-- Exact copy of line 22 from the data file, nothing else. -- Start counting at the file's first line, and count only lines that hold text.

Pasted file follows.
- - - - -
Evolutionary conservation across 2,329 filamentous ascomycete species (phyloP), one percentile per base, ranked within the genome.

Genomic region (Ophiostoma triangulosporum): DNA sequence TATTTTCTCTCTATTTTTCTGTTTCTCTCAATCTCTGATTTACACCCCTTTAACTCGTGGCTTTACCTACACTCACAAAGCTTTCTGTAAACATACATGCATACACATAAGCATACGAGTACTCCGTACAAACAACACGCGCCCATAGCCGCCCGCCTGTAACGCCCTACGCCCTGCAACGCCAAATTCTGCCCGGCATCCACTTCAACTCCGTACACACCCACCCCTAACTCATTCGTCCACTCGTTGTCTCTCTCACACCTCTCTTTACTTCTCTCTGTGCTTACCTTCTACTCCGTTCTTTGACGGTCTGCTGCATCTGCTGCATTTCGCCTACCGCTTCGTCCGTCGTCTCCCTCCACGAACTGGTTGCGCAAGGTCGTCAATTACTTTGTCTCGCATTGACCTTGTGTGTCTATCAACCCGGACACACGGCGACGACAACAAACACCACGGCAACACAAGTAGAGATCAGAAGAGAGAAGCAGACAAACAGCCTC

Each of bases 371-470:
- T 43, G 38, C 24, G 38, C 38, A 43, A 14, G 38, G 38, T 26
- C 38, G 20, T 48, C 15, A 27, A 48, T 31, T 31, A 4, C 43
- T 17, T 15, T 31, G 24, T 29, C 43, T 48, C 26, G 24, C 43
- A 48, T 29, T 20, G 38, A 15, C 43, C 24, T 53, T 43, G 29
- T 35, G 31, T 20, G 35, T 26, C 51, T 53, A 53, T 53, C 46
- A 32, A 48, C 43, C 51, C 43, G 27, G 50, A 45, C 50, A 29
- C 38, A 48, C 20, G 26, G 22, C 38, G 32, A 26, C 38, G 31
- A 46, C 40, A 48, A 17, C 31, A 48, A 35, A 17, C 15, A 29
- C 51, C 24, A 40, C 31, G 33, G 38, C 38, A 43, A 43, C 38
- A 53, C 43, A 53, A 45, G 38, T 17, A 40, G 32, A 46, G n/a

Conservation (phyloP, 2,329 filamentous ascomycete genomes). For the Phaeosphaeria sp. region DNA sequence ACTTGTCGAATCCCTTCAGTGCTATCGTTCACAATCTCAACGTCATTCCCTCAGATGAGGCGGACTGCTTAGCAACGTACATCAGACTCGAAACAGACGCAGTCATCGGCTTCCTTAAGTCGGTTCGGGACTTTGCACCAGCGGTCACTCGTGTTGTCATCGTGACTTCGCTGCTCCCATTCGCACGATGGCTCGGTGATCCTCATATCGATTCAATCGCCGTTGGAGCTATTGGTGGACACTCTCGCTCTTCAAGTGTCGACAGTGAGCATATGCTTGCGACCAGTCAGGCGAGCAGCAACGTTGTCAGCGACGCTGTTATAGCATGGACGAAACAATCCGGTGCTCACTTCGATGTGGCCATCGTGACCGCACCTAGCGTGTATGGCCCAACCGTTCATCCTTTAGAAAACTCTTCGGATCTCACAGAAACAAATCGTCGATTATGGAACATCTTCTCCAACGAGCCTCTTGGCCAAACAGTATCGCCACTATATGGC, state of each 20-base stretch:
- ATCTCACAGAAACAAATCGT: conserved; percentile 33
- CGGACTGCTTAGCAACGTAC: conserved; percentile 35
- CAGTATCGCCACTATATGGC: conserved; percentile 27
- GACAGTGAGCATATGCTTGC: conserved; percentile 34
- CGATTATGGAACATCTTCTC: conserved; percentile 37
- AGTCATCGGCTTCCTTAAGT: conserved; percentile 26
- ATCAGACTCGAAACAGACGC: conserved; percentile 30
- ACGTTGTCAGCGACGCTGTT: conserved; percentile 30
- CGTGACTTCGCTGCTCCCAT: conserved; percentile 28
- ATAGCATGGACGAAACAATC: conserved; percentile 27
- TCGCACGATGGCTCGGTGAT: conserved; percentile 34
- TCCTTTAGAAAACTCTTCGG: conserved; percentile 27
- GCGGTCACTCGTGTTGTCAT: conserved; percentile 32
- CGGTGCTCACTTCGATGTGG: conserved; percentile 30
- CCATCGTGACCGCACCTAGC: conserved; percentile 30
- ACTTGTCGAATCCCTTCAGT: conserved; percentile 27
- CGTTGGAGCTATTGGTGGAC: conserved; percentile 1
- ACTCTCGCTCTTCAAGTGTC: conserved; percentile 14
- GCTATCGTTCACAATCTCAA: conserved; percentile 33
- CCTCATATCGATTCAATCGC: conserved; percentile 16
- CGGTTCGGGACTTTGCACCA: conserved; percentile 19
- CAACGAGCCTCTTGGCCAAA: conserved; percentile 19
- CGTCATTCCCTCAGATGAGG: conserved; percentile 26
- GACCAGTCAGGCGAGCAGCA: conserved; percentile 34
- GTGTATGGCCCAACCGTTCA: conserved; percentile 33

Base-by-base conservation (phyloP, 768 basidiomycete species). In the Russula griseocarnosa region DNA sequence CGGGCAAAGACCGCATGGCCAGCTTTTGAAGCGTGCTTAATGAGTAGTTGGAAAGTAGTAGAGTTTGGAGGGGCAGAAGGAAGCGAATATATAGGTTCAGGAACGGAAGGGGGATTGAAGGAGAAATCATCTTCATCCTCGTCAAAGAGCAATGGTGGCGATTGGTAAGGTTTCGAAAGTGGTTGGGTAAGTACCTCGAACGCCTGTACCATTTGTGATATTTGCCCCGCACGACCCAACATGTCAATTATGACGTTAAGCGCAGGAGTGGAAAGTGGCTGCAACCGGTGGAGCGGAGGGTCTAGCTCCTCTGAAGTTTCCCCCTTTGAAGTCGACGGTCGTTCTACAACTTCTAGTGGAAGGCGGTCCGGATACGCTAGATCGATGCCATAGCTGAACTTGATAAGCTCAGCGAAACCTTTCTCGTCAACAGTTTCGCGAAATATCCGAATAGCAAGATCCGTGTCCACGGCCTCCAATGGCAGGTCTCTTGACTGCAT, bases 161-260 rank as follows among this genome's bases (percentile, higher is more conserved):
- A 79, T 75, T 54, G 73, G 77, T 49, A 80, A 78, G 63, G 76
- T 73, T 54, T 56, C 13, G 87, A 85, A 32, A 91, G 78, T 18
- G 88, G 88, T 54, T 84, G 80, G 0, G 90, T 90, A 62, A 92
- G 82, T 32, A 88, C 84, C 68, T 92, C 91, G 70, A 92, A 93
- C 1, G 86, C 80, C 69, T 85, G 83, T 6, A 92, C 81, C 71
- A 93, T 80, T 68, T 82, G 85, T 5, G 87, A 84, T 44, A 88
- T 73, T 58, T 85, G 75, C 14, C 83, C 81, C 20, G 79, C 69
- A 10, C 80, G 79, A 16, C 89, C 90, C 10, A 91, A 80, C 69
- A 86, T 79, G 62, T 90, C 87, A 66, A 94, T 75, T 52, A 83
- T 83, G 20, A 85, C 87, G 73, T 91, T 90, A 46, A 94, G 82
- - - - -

- ACGTTGTCAGCGACGCTGTT: conserved; percentile 30